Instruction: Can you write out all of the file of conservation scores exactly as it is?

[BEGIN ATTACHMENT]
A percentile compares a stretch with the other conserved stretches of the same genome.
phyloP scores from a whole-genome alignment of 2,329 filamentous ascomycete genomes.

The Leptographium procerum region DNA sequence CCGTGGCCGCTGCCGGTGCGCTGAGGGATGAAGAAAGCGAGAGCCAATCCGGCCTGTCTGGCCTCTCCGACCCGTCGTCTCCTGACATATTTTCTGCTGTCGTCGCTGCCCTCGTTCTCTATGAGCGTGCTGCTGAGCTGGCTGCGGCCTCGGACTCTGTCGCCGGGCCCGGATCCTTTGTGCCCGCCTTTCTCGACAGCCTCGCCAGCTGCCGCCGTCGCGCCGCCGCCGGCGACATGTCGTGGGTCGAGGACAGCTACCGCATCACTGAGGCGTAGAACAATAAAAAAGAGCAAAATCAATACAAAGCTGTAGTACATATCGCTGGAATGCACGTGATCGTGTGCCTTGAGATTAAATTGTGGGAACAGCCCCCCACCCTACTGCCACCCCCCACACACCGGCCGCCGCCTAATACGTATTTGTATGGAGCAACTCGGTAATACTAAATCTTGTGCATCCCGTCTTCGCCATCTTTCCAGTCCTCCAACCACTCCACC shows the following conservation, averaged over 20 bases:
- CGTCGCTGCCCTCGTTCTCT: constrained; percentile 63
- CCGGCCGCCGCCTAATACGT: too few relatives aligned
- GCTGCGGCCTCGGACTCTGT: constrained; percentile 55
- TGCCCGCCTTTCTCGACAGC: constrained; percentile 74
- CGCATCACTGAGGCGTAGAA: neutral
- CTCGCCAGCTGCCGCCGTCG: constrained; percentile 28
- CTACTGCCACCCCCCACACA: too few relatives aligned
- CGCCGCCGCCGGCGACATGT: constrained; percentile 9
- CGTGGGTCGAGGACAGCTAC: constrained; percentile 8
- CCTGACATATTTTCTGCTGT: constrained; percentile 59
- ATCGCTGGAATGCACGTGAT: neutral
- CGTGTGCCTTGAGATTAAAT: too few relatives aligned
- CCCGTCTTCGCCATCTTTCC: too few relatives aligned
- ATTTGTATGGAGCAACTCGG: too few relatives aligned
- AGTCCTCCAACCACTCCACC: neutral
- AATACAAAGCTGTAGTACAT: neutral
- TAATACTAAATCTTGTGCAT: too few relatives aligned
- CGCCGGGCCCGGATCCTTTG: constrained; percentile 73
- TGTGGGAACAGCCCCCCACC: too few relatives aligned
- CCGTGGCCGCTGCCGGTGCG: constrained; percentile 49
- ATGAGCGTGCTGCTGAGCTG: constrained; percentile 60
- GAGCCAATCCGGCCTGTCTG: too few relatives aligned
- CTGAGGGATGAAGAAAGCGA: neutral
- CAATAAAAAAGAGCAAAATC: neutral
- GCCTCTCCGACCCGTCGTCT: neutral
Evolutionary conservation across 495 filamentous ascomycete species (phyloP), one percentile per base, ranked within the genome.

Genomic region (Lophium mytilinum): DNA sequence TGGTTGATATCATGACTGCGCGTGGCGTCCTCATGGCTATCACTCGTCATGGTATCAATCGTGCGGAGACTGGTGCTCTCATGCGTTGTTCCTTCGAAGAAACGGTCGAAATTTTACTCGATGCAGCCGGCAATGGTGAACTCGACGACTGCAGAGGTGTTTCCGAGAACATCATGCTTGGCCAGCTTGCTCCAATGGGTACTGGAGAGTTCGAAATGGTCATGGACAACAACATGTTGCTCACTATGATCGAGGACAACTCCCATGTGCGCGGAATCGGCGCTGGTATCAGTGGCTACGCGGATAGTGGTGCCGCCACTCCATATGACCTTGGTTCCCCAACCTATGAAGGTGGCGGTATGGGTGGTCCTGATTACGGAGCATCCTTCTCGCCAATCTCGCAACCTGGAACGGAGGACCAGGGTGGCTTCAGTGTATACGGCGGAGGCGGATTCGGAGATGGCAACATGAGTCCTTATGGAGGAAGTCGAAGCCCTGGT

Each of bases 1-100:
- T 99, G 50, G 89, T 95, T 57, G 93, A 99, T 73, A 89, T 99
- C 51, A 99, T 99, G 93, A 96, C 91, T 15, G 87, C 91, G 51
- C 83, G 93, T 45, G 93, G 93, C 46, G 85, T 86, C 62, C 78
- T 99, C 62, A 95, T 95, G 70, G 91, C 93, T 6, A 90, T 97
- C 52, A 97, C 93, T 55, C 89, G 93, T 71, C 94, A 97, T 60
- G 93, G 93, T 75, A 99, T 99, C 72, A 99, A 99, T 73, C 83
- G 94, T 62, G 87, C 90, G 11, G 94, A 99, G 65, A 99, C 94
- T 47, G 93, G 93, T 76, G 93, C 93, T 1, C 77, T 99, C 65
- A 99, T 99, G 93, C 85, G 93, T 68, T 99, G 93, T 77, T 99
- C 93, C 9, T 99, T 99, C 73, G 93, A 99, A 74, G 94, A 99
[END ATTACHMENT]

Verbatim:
A percentile compares a stretch with the other conserved stretches of the same genome.
phyloP scores from a whole-genome alignment of 2,329 filamentous ascomycete genomes.

The Leptographium procerum region DNA sequence CCGTGGCCGCTGCCGGTGCGCTGAGGGATGAAGAAAGCGAGAGCCAATCCGGCCTGTCTGGCCTCTCCGACCCGTCGTCTCCTGACATATTTTCTGCTGTCGTCGCTGCCCTCGTTCTCTATGAGCGTGCTGCTGAGCTGGCTGCGGCCTCGGACTCTGTCGCCGGGCCCGGATCCTTTGTGCCCGCCTTTCTCGACAGCCTCGCCAGCTGCCGCCGTCGCGCCGCCGCCGGCGACATGTCGTGGGTCGAGGACAGCTACCGCATCACTGAGGCGTAGAACAATAAAAAAGAGCAAAATCAATACAAAGCTGTAGTACATATCGCTGGAATGCACGTGATCGTGTGCCTTGAGATTAAATTGTGGGAACAGCCCCCCACCCTACTGCCACCCCCCACACACCGGCCGCCGCCTAATACGTATTTGTATGGAGCAACTCGGTAATACTAAATCTTGTGCATCCCGTCTTCGCCATCTTTCCAGTCCTCCAACCACTCCACC shows the following conservation, averaged over 20 bases:
- CGTCGCTGCCCTCGTTCTCT: constrained; percentile 63
- CCGGCCGCCGCCTAATACGT: too few relatives aligned
- GCTGCGGCCTCGGACTCTGT: constrained; percentile 55
- TGCCCGCCTTTCTCGACAGC: constrained; percentile 74
- CGCATCACTGAGGCGTAGAA: neutral
- CTCGCCAGCTGCCGCCGTCG: constrained; percentile 28
- CTACTGCCACCCCCCACACA: too few relatives aligned
- CGCCGCCGCCGGCGACATGT: constrained; percentile 9
- CGTGGGTCGAGGACAGCTAC: constrained; percentile 8
- CCTGACATATTTTCTGCTGT: constrained; percentile 59
- ATCGCTGGAATGCACGTGAT: neutral
- CGTGTGCCTTGAGATTAAAT: too few relatives aligned
- CCCGTCTTCGCCATCTTTCC: too few relatives aligned
- ATTTGTATGGAGCAACTCGG: too few relatives aligned
- AGTCCTCCAACCACTCCACC: neutral
- AATACAAAGCTGTAGTACAT: neutral
- TAATACTAAATCTTGTGCAT: too few relatives aligned
- CGCCGGGCCCGGATCCTTTG: constrained; percentile 73
- TGTGGGAACAGCCCCCCACC: too few relatives aligned
- CCGTGGCCGCTGCCGGTGCG: constrained; percentile 49
- ATGAGCGTGCTGCTGAGCTG: constrained; percentile 60
- GAGCCAATCCGGCCTGTCTG: too few relatives aligned
- CTGAGGGATGAAGAAAGCGA: neutral
- CAATAAAAAAGAGCAAAATC: neutral
- GCCTCTCCGACCCGTCGTCT: neutral
Evolutionary conservation across 495 filamentous ascomycete species (phyloP), one percentile per base, ranked within the genome.

Genomic region (Lophium mytilinum): DNA sequence TGGTTGATATCATGACTGCGCGTGGCGTCCTCATGGCTATCACTCGTCATGGTATCAATCGTGCGGAGACTGGTGCTCTCATGCGTTGTTCCTTCGAAGAAACGGTCGAAATTTTACTCGATGCAGCCGGCAATGGTGAACTCGACGACTGCAGAGGTGTTTCCGAGAACATCATGCTTGGCCAGCTTGCTCCAATGGGTACTGGAGAGTTCGAAATGGTCATGGACAACAACATGTTGCTCACTATGATCGAGGACAACTCCCATGTGCGCGGAATCGGCGCTGGTATCAGTGGCTACGCGGATAGTGGTGCCGCCACTCCATATGACCTTGGTTCCCCAACCTATGAAGGTGGCGGTATGGGTGGTCCTGATTACGGAGCATCCTTCTCGCCAATCTCGCAACCTGGAACGGAGGACCAGGGTGGCTTCAGTGTATACGGCGGAGGCGGATTCGGAGATGGCAACATGAGTCCTTATGGAGGAAGTCGAAGCCCTGGT

Each of bases 1-100:
- T 99, G 50, G 89, T 95, T 57, G 93, A 99, T 73, A 89, T 99
- C 51, A 99, T 99, G 93, A 96, C 91, T 15, G 87, C 91, G 51
- C 83, G 93, T 45, G 93, G 93, C 46, G 85, T 86, C 62, C 78
- T 99, C 62, A 95, T 95, G 70, G 91, C 93, T 6, A 90, T 97
- C 52, A 97, C 93, T 55, C 89, G 93, T 71, C 94, A 97, T 60
- G 93, G 93, T 75, A 99, T 99, C 72, A 99, A 99, T 73, C 83
- G 94, T 62, G 87, C 90, G 11, G 94, A 99, G 65, A 99, C 94
- T 47, G 93, G 93, T 76, G 93, C 93, T 1, C 77, T 99, C 65
- A 99, T 99, G 93, C 85, G 93, T 68, T 99, G 93, T 77, T 99
- C 93, C 9, T 99, T 99, C 73, G 93, A 99, A 74, G 94, A 99